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The Benefits of Chia Seeds vs Flax Seeds

BY: Editors | May 23, 2017

Once upon a time, if you heard the word "chia," you might have pictured a fuzzy green desk ornament. And if you heard the word "flax," you might picture... um, a flower maybe? (We actually don't remember having a lot of flax-oriented conversations 20 years ago).

But these days it seems everyone is talking about the health benefits of these two superseeds. And for good reason: both are extremely versatile ingredients loaded with dietary benefits. If you're one of the few who have yet to incorporate them into your weekly meal planning, we made this handy chart outlining the benefits of chia seeds vs flax seeds, along with a list of uses for both.

Benefits of chia seeds

Chia seeds have been used for centuries and are renowned for their nutty flavor. The cool thing about them is that they absorb liquids and puff up into tiny, jelly-like orbs in just 10–20 minutes. But don't be fooled by that squishy consistency—chia seeds are actually whole grains! Here's a breakdown of the other good stuff they deliver:

  • Protein: One serving delivers about 4 grams.
  • Fiber: There's a whopping 11 grams in a serving of chia seeds vs flax seeds, which have 7.5 grams per serving (that's still a lot!).
  • Omega-3 fatty acids: Chia seeds contain more omega 3s than an equal amount of salmon.
  • Vitamins and minerals: Chia seeds provide bodies with calcium, zinc, potassium, magnesium, and vitamins B1, B2, and B3.

Uses for chia seeds

Bubble tea: Soak chia seeds in juice and you can make your own teeny-tiny boba for bubble tea. Their diminutive size is an asset, as they contain fewer carbs and more protein than those sugary tapioca pearls, making them all fluff and all tough.

Pudding: For a dessert that's nutritious enough for breakfast, steep seeds in almond or soy milk, then add vanilla, a sweetener, and some fruit. Blend it if you want a smoother texture.

Meatballs: Add chia seeds to the meat mix, and they'll be your binder—no eggs, breadcrumbs, or team-building exercises necessary.

Jam: Macerate some berries and add chia seeds to the mix instead of pectin. Whirl it through the food processor to break up chunks, if desired. You can also cook the berries on the stove with some honey, then, when the berries start to release their juices, stir in chia seeds to thicken everything back up and cook for 10 more minutes.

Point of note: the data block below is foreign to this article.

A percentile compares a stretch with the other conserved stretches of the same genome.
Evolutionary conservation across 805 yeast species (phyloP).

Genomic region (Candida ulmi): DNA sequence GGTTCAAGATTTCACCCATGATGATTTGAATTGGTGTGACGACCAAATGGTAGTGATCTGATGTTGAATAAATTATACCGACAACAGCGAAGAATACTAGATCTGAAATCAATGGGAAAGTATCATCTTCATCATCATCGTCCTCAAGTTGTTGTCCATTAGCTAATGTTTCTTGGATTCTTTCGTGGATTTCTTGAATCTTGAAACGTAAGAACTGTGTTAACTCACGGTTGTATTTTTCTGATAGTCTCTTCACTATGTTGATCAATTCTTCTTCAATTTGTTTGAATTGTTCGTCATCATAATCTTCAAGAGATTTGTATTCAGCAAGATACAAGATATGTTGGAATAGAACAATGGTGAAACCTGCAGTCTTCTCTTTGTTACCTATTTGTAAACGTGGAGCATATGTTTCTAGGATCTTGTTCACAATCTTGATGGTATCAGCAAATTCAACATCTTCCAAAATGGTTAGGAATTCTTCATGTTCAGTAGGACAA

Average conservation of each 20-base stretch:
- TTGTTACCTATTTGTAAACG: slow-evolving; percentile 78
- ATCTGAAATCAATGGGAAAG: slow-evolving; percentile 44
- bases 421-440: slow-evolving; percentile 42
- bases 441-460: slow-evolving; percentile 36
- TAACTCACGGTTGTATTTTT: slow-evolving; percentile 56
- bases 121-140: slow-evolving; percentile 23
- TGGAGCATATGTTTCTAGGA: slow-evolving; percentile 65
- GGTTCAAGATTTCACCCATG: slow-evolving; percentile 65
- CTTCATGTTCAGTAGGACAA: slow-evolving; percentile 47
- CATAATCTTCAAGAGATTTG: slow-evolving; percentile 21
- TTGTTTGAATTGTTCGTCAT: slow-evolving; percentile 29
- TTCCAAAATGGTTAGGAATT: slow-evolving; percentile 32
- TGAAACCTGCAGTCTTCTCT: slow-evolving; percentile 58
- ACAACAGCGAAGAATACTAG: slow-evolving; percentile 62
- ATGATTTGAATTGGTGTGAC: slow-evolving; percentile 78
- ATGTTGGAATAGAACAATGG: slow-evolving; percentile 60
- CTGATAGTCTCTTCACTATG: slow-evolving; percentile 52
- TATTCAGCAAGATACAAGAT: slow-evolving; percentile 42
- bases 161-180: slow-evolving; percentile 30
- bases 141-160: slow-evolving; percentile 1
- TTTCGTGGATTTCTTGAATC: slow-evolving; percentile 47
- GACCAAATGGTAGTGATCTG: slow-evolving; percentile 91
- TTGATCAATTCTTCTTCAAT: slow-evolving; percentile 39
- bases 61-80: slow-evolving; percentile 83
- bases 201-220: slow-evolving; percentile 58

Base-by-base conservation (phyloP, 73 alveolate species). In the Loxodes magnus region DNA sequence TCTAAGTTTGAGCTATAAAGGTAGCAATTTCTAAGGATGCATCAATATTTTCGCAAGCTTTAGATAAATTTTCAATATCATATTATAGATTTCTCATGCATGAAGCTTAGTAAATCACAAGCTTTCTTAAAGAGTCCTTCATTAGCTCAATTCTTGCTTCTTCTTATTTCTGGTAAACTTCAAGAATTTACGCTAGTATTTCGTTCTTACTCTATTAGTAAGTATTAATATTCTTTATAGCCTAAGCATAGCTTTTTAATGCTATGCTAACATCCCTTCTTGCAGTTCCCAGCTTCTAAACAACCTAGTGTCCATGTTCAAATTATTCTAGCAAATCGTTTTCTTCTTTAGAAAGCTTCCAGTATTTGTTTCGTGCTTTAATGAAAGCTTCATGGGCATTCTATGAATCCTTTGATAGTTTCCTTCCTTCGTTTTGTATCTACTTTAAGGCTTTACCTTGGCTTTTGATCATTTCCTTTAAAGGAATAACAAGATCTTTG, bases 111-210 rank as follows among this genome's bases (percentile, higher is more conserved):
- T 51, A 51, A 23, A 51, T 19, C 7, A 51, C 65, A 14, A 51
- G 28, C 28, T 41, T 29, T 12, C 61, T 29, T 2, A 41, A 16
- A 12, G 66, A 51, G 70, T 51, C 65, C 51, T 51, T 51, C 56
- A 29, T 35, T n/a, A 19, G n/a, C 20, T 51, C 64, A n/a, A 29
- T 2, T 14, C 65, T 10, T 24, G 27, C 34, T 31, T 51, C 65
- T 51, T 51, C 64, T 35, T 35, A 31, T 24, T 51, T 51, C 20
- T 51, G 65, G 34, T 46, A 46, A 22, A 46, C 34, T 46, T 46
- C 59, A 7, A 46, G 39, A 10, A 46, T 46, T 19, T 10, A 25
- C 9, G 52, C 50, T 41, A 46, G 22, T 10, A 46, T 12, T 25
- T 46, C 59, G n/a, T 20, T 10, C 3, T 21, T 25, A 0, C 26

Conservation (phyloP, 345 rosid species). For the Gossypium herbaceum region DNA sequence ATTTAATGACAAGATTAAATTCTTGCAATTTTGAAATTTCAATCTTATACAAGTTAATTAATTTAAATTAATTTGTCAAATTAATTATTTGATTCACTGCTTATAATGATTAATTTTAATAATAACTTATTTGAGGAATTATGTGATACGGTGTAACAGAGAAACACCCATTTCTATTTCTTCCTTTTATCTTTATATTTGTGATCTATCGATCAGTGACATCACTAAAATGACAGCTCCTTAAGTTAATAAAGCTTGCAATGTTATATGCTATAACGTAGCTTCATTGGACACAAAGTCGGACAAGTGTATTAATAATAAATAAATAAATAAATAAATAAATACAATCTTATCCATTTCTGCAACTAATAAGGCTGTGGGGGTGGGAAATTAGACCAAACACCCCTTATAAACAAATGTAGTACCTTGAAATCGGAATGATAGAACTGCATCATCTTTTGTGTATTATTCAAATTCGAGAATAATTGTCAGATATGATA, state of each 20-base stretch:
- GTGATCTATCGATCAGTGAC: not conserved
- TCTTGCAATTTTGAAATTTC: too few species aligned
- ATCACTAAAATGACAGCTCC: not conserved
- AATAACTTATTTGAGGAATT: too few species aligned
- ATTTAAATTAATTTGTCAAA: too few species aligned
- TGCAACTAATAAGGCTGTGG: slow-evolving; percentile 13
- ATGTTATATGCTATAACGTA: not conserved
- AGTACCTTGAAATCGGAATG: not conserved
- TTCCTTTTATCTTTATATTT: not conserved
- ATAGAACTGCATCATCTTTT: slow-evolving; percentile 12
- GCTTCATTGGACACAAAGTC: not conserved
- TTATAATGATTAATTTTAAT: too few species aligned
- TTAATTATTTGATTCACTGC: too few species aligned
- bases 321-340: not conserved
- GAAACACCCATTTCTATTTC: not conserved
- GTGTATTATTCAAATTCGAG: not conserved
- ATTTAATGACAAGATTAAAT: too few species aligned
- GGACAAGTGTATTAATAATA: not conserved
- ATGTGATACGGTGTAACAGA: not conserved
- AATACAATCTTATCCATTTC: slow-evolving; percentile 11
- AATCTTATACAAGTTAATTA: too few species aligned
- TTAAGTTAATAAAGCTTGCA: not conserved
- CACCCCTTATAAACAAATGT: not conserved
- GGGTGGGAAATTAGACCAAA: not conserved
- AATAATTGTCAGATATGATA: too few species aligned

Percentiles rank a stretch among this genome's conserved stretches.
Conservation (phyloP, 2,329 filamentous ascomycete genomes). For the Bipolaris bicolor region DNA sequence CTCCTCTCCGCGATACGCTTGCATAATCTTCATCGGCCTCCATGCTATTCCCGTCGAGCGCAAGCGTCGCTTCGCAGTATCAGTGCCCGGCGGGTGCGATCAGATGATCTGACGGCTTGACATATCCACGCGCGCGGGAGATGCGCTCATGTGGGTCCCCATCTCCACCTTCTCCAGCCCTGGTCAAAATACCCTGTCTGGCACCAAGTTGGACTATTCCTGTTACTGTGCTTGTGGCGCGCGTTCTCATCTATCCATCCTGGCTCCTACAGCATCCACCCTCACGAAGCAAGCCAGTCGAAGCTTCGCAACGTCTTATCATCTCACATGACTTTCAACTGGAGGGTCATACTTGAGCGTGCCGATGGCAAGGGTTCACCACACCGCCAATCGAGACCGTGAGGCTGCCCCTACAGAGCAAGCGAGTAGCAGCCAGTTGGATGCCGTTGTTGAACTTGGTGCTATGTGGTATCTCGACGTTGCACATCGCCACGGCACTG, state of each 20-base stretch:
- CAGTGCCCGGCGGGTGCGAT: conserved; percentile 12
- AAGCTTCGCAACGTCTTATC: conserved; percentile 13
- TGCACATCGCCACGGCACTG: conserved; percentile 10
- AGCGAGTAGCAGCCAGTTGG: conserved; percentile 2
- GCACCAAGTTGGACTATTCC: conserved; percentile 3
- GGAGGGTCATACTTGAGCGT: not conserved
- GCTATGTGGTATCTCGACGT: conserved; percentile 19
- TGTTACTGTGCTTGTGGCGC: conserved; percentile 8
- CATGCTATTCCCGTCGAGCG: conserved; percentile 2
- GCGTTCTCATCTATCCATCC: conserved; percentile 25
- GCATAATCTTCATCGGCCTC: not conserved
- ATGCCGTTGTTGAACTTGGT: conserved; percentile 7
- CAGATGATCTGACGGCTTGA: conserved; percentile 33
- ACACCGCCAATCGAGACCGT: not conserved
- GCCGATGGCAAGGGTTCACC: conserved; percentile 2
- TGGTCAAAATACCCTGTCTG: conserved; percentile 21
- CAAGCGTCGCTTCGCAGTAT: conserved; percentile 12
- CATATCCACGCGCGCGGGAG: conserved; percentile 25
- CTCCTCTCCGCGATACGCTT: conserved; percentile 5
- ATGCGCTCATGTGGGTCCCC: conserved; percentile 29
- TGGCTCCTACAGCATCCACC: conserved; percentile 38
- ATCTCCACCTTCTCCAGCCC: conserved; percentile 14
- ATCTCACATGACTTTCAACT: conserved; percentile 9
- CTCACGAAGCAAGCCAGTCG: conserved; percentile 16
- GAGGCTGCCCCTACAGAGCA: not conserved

Flax seed benefits

Studies have shown that flax seeds may help reduce the risk of heart disease, cancer, stroke, and diabetes. They're high in fiber, but low in carbs, and may aid in digestion. They're also good sources of the following nutrients:

  • Omega 3s: Flax seeds provide a bit more omega-3 fatty acids per serving than chia seeds.
  • Protein: Flax seeds are also a slightly better source of protein, delivering 5 grams per serving.
  • Iron and copper: Flax seeds provide 9% and 17% of the recommended daily allowances of these minerals, respectively.
  • Lignans: Flax seeds are an excellent source of these phytochemicals, which may help reduce the risk of certain cancers.

One important note: the hulls of flax seeds are too tough for our puny human digestive systems, so buy them ground or run them through a coffee grinder.

Uses for flax seeds

Eggs: Flax seeds make a great vegan alternative for eggs in almost any baked recipe. For each egg a recipe calls for, mix 1 tablespoon of flax-seed meal in 3 tablespoons of water. Let it sit for a few minutes to allow it to thicken before adding it to the batter.

Porridge: Pour boiling water over flax-seed meal, wait for it to absorb the water, then add salt, sweetener, chopped fruit, and cinnamon.

Butter: Another vegan shortcut! Substitute 3 tablespoons of flax-seed meal for each tablespoon of butter or margarine.

Gravy: To thicken gravy and add nutrients, use ground flax seeds instead of flour or cornstarch.

Oil-based dressings: Add flax-seed meal to hot water one tablespoon at a time and stir well. Keep adding the meal until it's about the consistency of oil, and let cool. It'll thicken more as it does.

Uses for Both

The best advice for using both chia seeds and flax seeds can be summed up in five words: just add them to stuff.

  • Throw a few tablespoons into a batch of muffins for a nutty crunch.
  • Put all three into a smoothie with fruit, yogurt, and/or milk. Add some spinach if you want. You'll never know the seeds are there.
  • Toss them together with seasonings to make a breading for fish or chicken.
  • Add them to salads for some reduced-carb crispiness.